Regional Links Could Multiply CopLink's Crime-Fighting Power

The Phoenix police know that criminals rarely respect political boundaries.

A string of crimes that begins in one jurisdiction often crosses into

another and back again. That zigzag pattern complicates work for police

in either jurisdiction who are trying to piece together enough information

to develop solid leads.

Neighboring departments share information, but not in a systematic way.

"Unfortunately, the information we have to work with in Phoenix stops

at our borders," said Joe Hindman, computer services administrator for

the Phoenix Police Department. "Surrounding cities have their own case management

systems."

In one case, a group dubbed the "Blue Bandits" was robbing supermarkets

across the region.

"The amount of data sharing that went on had to be in an informal network,

detectives talking to detectives," Hindman said. "Had we had that information

together, that is the kind of case we could have solved much more quickly."

The Phoenix police say CopLink may be the answer. Smaller towns in the

Phoenix region may not be able to make a case for installing their own CopLink

system, but they can add their data to their Phoenix system, creating a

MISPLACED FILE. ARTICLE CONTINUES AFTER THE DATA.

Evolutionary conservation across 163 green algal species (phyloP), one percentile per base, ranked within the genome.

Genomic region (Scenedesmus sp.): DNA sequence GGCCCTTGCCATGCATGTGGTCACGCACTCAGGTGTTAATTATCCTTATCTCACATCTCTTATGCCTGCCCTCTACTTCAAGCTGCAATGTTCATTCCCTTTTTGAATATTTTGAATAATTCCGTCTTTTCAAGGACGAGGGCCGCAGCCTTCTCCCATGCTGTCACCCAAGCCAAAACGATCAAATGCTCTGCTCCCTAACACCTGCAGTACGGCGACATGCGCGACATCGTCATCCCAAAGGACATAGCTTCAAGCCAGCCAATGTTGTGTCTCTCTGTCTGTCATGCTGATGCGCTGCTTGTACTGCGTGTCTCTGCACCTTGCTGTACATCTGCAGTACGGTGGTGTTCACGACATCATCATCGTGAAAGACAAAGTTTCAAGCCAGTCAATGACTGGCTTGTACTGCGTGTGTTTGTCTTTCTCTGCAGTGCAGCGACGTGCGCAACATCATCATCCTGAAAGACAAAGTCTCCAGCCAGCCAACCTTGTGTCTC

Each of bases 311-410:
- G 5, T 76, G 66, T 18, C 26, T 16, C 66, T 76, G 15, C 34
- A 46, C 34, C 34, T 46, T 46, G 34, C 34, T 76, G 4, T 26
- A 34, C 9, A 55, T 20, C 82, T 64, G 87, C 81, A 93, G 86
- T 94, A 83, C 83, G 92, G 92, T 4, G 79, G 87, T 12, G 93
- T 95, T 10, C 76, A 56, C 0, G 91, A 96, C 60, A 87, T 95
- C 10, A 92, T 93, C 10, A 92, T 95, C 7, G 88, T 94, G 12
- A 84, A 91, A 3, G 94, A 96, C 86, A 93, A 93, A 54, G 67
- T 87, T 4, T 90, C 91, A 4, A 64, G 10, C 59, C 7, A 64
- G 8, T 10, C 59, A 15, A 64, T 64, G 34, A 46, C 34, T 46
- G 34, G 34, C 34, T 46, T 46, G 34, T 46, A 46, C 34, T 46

regional node.

In such a situation, CopLink is the incentive and the means for information

sharing. Departments that see a demonstration of CopLink usually come away

interested in participating. So the Phoenix police see the potential to

use the system "as a carrot to get departments here in the valley to share

their case data with us," Hindman said.

Still, the concept of regional CopLink nodes has it practical limits.

Crime trails may stretch across jurisdictions, but in most cases crime,

like politics, is local.

"The further you get away from a crime scene, the less likely you will

have information that is valuable to you," Hindman said.

So although it would be possible to set up a CopLink system at the state

level, it is not really practical, he said.

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